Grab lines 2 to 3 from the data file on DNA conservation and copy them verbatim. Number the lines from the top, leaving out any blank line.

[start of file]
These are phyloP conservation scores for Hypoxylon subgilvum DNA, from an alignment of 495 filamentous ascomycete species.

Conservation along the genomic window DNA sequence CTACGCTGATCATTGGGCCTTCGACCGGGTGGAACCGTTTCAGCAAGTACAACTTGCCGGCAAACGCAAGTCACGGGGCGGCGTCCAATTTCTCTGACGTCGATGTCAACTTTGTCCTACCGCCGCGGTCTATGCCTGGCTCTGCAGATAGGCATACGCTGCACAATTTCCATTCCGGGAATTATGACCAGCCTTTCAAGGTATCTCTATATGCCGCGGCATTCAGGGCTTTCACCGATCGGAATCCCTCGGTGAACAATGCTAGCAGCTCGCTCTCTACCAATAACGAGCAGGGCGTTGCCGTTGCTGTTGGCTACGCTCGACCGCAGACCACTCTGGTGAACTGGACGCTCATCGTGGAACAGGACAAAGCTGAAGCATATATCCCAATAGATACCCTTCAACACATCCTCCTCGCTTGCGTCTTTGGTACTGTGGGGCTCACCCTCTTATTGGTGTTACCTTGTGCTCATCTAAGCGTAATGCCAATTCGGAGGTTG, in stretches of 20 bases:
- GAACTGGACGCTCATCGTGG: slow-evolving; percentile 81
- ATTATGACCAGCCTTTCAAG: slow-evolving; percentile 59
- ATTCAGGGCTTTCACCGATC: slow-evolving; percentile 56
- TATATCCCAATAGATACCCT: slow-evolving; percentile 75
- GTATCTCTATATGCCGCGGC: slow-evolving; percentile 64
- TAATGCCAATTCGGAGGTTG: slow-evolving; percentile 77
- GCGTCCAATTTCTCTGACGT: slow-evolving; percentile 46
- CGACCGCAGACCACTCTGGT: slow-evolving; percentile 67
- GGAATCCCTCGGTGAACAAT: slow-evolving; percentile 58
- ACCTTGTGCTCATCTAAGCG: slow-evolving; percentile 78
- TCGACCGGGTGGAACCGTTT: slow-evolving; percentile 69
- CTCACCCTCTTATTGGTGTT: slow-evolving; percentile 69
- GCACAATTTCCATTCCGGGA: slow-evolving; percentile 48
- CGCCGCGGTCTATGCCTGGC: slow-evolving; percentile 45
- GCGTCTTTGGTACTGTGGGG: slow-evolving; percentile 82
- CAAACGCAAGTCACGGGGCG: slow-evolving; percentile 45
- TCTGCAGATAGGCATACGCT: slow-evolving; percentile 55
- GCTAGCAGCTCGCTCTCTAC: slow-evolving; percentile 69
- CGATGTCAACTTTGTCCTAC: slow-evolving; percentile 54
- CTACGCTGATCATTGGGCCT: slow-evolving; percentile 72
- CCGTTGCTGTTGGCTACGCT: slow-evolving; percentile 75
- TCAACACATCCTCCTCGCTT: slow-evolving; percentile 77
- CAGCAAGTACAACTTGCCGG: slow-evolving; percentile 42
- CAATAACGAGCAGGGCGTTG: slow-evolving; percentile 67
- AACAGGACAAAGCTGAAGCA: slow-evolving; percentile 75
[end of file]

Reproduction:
Conservation along the genomic window DNA sequence CTACGCTGATCATTGGGCCTTCGACCGGGTGGAACCGTTTCAGCAAGTACAACTTGCCGGCAAACGCAAGTCACGGGGCGGCGTCCAATTTCTCTGACGTCGATGTCAACTTTGTCCTACCGCCGCGGTCTATGCCTGGCTCTGCAGATAGGCATACGCTGCACAATTTCCATTCCGGGAATTATGACCAGCCTTTCAAGGTATCTCTATATGCCGCGGCATTCAGGGCTTTCACCGATCGGAATCCCTCGGTGAACAATGCTAGCAGCTCGCTCTCTACCAATAACGAGCAGGGCGTTGCCGTTGCTGTTGGCTACGCTCGACCGCAGACCACTCTGGTGAACTGGACGCTCATCGTGGAACAGGACAAAGCTGAAGCATATATCCCAATAGATACCCTTCAACACATCCTCCTCGCTTGCGTCTTTGGTACTGTGGGGCTCACCCTCTTATTGGTGTTACCTTGTGCTCATCTAAGCGTAATGCCAATTCGGAGGTTG, in stretches of 20 bases:
- GAACTGGACGCTCATCGTGG: slow-evolving; percentile 81